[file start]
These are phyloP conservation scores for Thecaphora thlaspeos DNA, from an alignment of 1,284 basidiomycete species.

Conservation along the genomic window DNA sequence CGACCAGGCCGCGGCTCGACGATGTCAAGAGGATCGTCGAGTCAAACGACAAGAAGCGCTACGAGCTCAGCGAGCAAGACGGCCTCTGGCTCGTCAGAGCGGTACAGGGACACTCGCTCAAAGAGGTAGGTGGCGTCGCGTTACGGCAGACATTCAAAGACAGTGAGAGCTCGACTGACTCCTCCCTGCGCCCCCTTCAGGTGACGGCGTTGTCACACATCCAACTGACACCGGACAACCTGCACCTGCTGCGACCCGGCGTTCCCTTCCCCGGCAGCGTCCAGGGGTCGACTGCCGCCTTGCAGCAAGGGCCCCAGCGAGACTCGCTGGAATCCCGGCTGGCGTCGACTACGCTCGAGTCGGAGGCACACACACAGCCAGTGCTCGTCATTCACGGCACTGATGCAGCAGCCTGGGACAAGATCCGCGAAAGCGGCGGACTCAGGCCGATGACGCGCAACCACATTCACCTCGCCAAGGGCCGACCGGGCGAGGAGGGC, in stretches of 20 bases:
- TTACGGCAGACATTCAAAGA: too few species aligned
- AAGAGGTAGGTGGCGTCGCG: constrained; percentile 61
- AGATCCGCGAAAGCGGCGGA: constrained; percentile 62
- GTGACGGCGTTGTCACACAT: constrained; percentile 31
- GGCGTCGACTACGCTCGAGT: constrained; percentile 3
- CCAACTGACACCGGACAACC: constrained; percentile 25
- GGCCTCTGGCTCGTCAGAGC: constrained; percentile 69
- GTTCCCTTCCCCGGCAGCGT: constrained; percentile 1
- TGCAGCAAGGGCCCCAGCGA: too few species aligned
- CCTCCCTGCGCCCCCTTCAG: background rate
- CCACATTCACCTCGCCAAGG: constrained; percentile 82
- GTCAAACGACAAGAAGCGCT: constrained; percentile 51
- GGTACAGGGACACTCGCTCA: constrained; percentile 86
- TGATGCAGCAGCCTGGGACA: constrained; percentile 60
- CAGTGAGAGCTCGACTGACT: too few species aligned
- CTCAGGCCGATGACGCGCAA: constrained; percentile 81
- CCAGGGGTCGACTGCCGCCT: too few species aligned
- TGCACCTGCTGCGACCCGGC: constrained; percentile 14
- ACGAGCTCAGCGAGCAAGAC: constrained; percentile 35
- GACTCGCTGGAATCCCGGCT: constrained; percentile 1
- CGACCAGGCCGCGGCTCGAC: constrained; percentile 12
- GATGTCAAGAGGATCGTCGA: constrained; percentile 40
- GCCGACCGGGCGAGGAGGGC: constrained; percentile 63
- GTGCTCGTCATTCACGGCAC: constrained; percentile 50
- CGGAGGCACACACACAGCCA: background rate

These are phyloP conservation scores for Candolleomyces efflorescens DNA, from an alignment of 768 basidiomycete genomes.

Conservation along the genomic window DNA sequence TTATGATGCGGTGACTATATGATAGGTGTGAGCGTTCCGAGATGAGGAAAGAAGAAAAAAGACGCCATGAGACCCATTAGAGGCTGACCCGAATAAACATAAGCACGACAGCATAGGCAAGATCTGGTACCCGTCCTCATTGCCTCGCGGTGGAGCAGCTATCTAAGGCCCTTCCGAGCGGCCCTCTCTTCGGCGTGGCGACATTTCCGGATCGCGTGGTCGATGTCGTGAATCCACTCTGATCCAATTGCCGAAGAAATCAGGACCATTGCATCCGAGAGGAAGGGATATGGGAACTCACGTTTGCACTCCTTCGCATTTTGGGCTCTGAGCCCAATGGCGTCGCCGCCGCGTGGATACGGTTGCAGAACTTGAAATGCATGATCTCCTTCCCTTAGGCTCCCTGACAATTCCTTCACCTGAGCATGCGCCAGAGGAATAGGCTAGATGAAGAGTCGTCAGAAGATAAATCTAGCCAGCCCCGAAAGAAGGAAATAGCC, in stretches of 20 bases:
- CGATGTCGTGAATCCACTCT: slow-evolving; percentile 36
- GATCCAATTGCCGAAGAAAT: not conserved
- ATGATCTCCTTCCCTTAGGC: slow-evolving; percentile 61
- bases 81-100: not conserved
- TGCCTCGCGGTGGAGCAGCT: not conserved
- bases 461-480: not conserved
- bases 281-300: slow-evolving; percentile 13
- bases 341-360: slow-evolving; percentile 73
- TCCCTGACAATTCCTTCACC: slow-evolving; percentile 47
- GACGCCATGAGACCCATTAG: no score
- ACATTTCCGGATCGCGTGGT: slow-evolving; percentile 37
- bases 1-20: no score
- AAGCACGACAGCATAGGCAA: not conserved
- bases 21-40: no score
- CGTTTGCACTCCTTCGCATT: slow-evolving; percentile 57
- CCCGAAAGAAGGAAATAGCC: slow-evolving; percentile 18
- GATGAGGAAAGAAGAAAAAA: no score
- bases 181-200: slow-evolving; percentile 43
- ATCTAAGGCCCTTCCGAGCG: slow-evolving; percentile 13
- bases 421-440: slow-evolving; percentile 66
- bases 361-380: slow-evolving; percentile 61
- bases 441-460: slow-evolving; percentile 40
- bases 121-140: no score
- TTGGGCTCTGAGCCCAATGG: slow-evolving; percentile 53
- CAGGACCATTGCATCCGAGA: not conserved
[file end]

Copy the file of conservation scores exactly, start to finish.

These are phyloP conservation scores for Thecaphora thlaspeos DNA, from an alignment of 1,284 basidiomycete species.

Conservation along the genomic window DNA sequence CGACCAGGCCGCGGCTCGACGATGTCAAGAGGATCGTCGAGTCAAACGACAAGAAGCGCTACGAGCTCAGCGAGCAAGACGGCCTCTGGCTCGTCAGAGCGGTACAGGGACACTCGCTCAAAGAGGTAGGTGGCGTCGCGTTACGGCAGACATTCAAAGACAGTGAGAGCTCGACTGACTCCTCCCTGCGCCCCCTTCAGGTGACGGCGTTGTCACACATCCAACTGACACCGGACAACCTGCACCTGCTGCGACCCGGCGTTCCCTTCCCCGGCAGCGTCCAGGGGTCGACTGCCGCCTTGCAGCAAGGGCCCCAGCGAGACTCGCTGGAATCCCGGCTGGCGTCGACTACGCTCGAGTCGGAGGCACACACACAGCCAGTGCTCGTCATTCACGGCACTGATGCAGCAGCCTGGGACAAGATCCGCGAAAGCGGCGGACTCAGGCCGATGACGCGCAACCACATTCACCTCGCCAAGGGCCGACCGGGCGAGGAGGGC, in stretches of 20 bases:
- TTACGGCAGACATTCAAAGA: too few species aligned
- AAGAGGTAGGTGGCGTCGCG: constrained; percentile 61
- AGATCCGCGAAAGCGGCGGA: constrained; percentile 62
- GTGACGGCGTTGTCACACAT: constrained; percentile 31
- GGCGTCGACTACGCTCGAGT: constrained; percentile 3
- CCAACTGACACCGGACAACC: constrained; percentile 25
- GGCCTCTGGCTCGTCAGAGC: constrained; percentile 69
- GTTCCCTTCCCCGGCAGCGT: constrained; percentile 1
- TGCAGCAAGGGCCCCAGCGA: too few species aligned
- CCTCCCTGCGCCCCCTTCAG: background rate
- CCACATTCACCTCGCCAAGG: constrained; percentile 82
- GTCAAACGACAAGAAGCGCT: constrained; percentile 51
- GGTACAGGGACACTCGCTCA: constrained; percentile 86
- TGATGCAGCAGCCTGGGACA: constrained; percentile 60
- CAGTGAGAGCTCGACTGACT: too few species aligned
- CTCAGGCCGATGACGCGCAA: constrained; percentile 81
- CCAGGGGTCGACTGCCGCCT: too few species aligned
- TGCACCTGCTGCGACCCGGC: constrained; percentile 14
- ACGAGCTCAGCGAGCAAGAC: constrained; percentile 35
- GACTCGCTGGAATCCCGGCT: constrained; percentile 1
- CGACCAGGCCGCGGCTCGAC: constrained; percentile 12
- GATGTCAAGAGGATCGTCGA: constrained; percentile 40
- GCCGACCGGGCGAGGAGGGC: constrained; percentile 63
- GTGCTCGTCATTCACGGCAC: constrained; percentile 50
- CGGAGGCACACACACAGCCA: background rate

These are phyloP conservation scores for Candolleomyces efflorescens DNA, from an alignment of 768 basidiomycete genomes.

Conservation along the genomic window DNA sequence TTATGATGCGGTGACTATATGATAGGTGTGAGCGTTCCGAGATGAGGAAAGAAGAAAAAAGACGCCATGAGACCCATTAGAGGCTGACCCGAATAAACATAAGCACGACAGCATAGGCAAGATCTGGTACCCGTCCTCATTGCCTCGCGGTGGAGCAGCTATCTAAGGCCCTTCCGAGCGGCCCTCTCTTCGGCGTGGCGACATTTCCGGATCGCGTGGTCGATGTCGTGAATCCACTCTGATCCAATTGCCGAAGAAATCAGGACCATTGCATCCGAGAGGAAGGGATATGGGAACTCACGTTTGCACTCCTTCGCATTTTGGGCTCTGAGCCCAATGGCGTCGCCGCCGCGTGGATACGGTTGCAGAACTTGAAATGCATGATCTCCTTCCCTTAGGCTCCCTGACAATTCCTTCACCTGAGCATGCGCCAGAGGAATAGGCTAGATGAAGAGTCGTCAGAAGATAAATCTAGCCAGCCCCGAAAGAAGGAAATAGCC, in stretches of 20 bases:
- CGATGTCGTGAATCCACTCT: slow-evolving; percentile 36
- GATCCAATTGCCGAAGAAAT: not conserved
- ATGATCTCCTTCCCTTAGGC: slow-evolving; percentile 61
- bases 81-100: not conserved
- TGCCTCGCGGTGGAGCAGCT: not conserved
- bases 461-480: not conserved
- bases 281-300: slow-evolving; percentile 13
- bases 341-360: slow-evolving; percentile 73
- TCCCTGACAATTCCTTCACC: slow-evolving; percentile 47
- GACGCCATGAGACCCATTAG: no score
- ACATTTCCGGATCGCGTGGT: slow-evolving; percentile 37
- bases 1-20: no score
- AAGCACGACAGCATAGGCAA: not conserved
- bases 21-40: no score
- CGTTTGCACTCCTTCGCATT: slow-evolving; percentile 57
- CCCGAAAGAAGGAAATAGCC: slow-evolving; percentile 18
- GATGAGGAAAGAAGAAAAAA: no score
- bases 181-200: slow-evolving; percentile 43
- ATCTAAGGCCCTTCCGAGCG: slow-evolving; percentile 13
- bases 421-440: slow-evolving; percentile 66
- bases 361-380: slow-evolving; percentile 61
- bases 441-460: slow-evolving; percentile 40
- bases 121-140: no score
- TTGGGCTCTGAGCCCAATGG: slow-evolving; percentile 53
- CAGGACCATTGCATCCGAGA: not conserved